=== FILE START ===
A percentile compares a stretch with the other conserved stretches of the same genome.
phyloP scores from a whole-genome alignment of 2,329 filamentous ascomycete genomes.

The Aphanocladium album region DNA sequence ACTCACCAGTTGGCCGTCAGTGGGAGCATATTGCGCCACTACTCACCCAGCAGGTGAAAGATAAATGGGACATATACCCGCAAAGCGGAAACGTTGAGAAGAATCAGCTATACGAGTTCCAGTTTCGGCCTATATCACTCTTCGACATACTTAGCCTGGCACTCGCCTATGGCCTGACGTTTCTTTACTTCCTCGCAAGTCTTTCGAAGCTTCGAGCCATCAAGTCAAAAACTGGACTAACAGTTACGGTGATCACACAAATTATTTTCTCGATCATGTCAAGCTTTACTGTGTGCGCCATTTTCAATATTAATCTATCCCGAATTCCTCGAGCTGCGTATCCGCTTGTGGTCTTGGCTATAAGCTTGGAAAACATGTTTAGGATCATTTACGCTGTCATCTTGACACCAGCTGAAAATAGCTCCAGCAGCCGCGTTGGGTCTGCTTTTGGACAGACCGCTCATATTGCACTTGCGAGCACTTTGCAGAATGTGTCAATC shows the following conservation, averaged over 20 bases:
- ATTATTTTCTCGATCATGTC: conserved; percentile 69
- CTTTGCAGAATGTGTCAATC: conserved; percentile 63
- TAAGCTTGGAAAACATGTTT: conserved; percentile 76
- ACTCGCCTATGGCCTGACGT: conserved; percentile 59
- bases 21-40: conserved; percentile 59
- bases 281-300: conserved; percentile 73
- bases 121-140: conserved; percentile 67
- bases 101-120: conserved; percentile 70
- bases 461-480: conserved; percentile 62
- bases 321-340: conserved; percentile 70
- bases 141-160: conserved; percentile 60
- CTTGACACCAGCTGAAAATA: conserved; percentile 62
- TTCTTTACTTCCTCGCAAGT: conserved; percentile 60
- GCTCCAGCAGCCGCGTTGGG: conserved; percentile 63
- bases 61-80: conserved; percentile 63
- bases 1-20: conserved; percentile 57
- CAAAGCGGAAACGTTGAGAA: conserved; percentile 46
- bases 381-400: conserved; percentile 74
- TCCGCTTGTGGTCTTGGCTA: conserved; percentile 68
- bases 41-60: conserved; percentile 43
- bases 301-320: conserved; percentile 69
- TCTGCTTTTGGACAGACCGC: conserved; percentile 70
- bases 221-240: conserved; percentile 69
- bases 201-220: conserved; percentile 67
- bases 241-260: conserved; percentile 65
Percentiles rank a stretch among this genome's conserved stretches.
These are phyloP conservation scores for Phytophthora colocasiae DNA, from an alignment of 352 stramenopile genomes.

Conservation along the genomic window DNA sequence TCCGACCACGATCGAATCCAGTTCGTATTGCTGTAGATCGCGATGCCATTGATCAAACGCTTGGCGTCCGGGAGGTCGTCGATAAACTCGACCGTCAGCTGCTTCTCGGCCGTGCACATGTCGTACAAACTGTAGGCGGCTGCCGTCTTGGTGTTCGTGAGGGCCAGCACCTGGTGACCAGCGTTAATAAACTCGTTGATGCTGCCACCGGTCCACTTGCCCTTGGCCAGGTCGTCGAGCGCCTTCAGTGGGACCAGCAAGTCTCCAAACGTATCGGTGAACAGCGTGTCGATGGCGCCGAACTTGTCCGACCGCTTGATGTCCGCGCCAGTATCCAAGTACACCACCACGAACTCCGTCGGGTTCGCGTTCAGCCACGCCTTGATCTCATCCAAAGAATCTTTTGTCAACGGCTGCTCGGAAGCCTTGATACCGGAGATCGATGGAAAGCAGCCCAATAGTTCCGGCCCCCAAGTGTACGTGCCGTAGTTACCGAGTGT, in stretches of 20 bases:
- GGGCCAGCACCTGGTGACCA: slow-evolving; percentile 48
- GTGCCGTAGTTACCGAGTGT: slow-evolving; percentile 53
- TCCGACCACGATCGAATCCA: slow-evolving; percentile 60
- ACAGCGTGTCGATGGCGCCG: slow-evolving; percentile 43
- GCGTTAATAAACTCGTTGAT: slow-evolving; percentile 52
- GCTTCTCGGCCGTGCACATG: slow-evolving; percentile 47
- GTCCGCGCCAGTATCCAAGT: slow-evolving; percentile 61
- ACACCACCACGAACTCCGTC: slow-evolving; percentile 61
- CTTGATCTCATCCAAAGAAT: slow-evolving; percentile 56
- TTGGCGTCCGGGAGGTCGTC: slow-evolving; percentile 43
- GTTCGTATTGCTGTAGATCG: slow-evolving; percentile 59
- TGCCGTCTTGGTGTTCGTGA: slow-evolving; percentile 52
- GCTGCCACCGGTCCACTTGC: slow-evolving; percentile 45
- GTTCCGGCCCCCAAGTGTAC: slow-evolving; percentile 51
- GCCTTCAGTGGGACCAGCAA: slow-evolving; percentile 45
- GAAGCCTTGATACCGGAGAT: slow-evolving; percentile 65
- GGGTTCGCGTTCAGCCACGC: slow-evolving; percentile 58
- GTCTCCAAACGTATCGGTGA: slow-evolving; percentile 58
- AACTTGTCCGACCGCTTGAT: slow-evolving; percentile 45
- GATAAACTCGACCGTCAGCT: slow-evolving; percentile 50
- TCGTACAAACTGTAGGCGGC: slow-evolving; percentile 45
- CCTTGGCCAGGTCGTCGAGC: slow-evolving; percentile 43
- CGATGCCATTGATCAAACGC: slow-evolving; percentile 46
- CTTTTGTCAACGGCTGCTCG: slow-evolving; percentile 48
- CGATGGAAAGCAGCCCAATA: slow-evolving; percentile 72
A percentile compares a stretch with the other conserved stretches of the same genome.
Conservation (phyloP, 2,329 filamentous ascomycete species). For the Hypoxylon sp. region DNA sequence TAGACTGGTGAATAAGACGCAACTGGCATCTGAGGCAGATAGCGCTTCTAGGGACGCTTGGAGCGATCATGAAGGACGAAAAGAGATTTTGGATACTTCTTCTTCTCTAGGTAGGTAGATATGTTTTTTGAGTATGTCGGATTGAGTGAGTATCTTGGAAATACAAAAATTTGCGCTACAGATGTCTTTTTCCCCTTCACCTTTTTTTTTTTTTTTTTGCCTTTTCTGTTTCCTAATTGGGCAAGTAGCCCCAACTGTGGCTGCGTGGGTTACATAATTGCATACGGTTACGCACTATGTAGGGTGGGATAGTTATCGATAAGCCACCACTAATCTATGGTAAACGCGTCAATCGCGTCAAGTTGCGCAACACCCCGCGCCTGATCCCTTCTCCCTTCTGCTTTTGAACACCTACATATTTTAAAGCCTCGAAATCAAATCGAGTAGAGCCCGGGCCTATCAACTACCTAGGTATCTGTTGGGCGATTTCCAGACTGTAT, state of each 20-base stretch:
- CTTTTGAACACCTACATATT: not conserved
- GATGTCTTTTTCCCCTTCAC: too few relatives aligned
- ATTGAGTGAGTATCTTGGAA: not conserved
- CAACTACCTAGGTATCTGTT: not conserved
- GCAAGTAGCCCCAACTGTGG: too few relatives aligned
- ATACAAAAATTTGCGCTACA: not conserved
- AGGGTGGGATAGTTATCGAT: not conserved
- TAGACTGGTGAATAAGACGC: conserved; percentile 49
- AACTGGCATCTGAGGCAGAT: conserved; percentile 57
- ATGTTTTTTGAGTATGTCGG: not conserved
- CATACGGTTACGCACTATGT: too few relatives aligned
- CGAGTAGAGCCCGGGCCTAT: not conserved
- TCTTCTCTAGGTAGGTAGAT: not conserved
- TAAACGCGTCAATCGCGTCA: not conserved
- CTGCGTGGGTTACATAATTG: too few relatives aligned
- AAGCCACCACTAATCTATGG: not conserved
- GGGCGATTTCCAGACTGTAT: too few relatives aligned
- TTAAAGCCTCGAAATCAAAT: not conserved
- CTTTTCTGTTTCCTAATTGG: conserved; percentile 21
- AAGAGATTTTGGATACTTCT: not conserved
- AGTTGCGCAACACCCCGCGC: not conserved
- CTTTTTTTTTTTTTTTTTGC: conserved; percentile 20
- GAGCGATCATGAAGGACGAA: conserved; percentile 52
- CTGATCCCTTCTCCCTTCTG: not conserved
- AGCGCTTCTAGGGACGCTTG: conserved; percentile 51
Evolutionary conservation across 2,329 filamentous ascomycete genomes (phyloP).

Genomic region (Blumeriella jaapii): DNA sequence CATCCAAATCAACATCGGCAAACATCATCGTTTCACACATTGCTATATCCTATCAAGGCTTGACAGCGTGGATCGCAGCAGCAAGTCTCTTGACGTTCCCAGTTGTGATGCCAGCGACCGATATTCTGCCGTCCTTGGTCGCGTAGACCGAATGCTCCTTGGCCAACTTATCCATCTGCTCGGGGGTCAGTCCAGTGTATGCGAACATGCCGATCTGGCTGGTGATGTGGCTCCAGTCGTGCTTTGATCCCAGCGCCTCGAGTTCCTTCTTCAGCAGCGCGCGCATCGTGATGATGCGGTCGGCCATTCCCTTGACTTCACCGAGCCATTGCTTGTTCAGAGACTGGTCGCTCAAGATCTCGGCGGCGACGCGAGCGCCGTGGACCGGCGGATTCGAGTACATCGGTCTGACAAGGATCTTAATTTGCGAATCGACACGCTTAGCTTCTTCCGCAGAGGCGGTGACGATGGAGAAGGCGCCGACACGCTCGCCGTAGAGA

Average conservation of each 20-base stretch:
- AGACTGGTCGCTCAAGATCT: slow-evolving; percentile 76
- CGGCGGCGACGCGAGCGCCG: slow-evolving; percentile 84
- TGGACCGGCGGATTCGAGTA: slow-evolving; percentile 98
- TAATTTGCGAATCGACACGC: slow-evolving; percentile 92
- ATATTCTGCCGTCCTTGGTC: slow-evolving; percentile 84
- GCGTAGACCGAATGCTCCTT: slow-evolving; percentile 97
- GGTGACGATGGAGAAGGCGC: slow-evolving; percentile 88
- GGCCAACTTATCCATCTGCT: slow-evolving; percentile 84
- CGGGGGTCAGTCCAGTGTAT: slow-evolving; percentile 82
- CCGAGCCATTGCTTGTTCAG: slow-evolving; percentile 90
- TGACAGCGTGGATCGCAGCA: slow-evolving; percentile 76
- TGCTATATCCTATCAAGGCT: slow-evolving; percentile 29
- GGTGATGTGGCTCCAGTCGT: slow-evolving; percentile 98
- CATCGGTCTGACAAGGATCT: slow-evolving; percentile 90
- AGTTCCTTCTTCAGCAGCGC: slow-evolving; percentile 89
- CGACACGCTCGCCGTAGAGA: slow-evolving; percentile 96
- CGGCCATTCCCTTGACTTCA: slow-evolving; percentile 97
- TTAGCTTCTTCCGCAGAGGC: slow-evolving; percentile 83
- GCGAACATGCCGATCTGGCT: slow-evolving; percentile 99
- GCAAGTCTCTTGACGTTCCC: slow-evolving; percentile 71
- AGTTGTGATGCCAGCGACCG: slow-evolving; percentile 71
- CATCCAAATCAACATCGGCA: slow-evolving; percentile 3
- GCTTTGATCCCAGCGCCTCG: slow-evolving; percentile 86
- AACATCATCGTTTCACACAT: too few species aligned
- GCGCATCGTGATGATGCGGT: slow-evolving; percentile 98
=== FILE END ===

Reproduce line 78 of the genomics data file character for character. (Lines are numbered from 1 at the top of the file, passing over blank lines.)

- AAGAGATTTTGGATACTTCT: not conserved